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LAS VEGAS: Amazon Web Services (AWS) has kicked off its first-ever ReInvent customer conference by announcing a move into the data warehousing market.
The company said that its Redshift service will allow firms to dramatically cut the cost of building and maintaining a data warehouse. The platform is currently in its testing phase and is set to go live in early 2013.
Speaking before some 6,000 attendees at event's opening keynote, AWS senior vice president Andy Jassy said that in Amazon's own internal tests, the company was able to shift its Amazon.com retail operation from a massive multi-million dollar data warehouse to a pair of Redshift cluster units which costs the company just $32,000 per year.
When it launches, the company will price the service at $0.85 per TB per hour on demand and $0.23 per TB per hour with a three-year contract.
Additionally, the company will be cutting the price of its S3 storage platform by 25 percent. The cut will lead to a lower minimum pricing of the service, allowing customer to store data on the service at a rate of $0.095 cents per GB monthly.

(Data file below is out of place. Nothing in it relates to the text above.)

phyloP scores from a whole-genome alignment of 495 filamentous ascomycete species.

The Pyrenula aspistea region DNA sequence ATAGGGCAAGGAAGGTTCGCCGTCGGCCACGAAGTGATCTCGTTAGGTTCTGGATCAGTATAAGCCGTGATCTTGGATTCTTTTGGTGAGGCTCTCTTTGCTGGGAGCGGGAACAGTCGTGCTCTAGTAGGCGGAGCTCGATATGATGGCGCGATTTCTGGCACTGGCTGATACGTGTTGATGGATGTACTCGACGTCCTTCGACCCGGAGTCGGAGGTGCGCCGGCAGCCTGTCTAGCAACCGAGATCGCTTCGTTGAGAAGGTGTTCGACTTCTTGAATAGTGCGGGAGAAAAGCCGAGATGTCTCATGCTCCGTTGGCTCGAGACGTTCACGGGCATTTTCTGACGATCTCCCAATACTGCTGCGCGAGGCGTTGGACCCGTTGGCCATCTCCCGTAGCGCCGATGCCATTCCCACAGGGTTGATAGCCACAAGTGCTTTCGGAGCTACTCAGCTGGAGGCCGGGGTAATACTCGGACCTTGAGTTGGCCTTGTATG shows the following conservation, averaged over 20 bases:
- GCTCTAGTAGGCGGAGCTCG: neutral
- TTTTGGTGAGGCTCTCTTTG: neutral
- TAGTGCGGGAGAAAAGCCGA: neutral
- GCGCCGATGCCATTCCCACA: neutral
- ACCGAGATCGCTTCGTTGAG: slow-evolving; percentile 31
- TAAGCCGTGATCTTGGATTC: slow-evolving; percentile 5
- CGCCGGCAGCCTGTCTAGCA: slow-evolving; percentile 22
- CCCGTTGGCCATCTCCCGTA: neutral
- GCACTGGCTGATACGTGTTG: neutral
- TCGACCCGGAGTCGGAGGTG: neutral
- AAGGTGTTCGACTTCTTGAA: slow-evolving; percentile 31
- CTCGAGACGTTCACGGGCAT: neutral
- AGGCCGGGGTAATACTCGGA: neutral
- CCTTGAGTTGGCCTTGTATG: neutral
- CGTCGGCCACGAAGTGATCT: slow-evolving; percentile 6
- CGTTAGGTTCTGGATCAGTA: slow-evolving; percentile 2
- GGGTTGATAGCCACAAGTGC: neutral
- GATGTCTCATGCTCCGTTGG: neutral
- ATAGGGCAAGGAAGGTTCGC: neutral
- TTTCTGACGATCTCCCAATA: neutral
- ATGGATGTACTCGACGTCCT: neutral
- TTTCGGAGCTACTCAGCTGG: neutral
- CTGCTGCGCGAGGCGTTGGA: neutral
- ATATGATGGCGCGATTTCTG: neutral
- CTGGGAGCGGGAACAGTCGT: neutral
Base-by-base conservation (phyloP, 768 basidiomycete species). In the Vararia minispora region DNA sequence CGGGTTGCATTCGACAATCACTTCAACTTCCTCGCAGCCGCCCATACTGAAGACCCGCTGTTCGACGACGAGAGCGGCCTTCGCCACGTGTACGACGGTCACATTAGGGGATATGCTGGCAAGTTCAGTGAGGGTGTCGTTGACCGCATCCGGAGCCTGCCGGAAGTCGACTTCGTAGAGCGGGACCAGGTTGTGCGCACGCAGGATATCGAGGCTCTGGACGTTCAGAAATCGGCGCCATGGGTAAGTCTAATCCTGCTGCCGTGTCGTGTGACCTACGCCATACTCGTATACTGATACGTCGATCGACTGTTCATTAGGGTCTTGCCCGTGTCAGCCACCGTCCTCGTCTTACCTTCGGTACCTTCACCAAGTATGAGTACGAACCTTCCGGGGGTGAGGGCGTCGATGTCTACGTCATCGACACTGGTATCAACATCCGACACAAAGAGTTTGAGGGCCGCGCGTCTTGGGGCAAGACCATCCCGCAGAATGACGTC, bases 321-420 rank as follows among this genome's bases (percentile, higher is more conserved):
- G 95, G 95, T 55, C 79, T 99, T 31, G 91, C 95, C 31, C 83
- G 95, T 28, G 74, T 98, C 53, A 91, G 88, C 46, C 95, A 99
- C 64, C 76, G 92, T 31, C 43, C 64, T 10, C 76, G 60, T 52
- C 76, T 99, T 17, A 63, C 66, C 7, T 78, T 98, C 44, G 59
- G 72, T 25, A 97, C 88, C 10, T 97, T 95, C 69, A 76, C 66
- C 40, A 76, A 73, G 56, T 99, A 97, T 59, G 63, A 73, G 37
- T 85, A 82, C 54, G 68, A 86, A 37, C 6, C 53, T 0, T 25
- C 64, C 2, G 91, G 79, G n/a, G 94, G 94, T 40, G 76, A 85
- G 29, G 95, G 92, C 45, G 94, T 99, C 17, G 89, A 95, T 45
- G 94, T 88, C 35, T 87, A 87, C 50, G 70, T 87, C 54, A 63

Jassy said that the company had been able to expand its capacity, leading to a lower overall cost of storage which it would be passing on to customers. The AWS boss said that the cut was part of a larger trend in which the growing customer demand drives Amazon to become more efficient with its own infrastructure, creating a "virtuous cycle" which results in lower costs.
"As we are able to continue to innovate on our infrastructure, we are able to get better economies of scale which lets us lower our infrastructure costs and lower prices," Jassy said.
"It is a very good virtuous cycle for customers and AWS."
Jassy also took time out of his keynote to take a potshot at private cloud vendors, who he accused of being stuck in the past. He said that companies such as IBM, Oracle and HP have been engaging in 'cloud washing' efforts to repackage their old on-premise hardware as private cloud solutions.
The AWS head suggested that hardware vendors were stuck in a business model which focuses on maximising profit margins, while Amazon's history as a service provider has developed a low-margin, high-volume model better suited to serve customers in the cloud market.
"We like those business models, we are very comfortable running them," Jassy said.
"Most of the old guard technology companies don't like those types of business models and that is why they are pushing the private cloud so hard."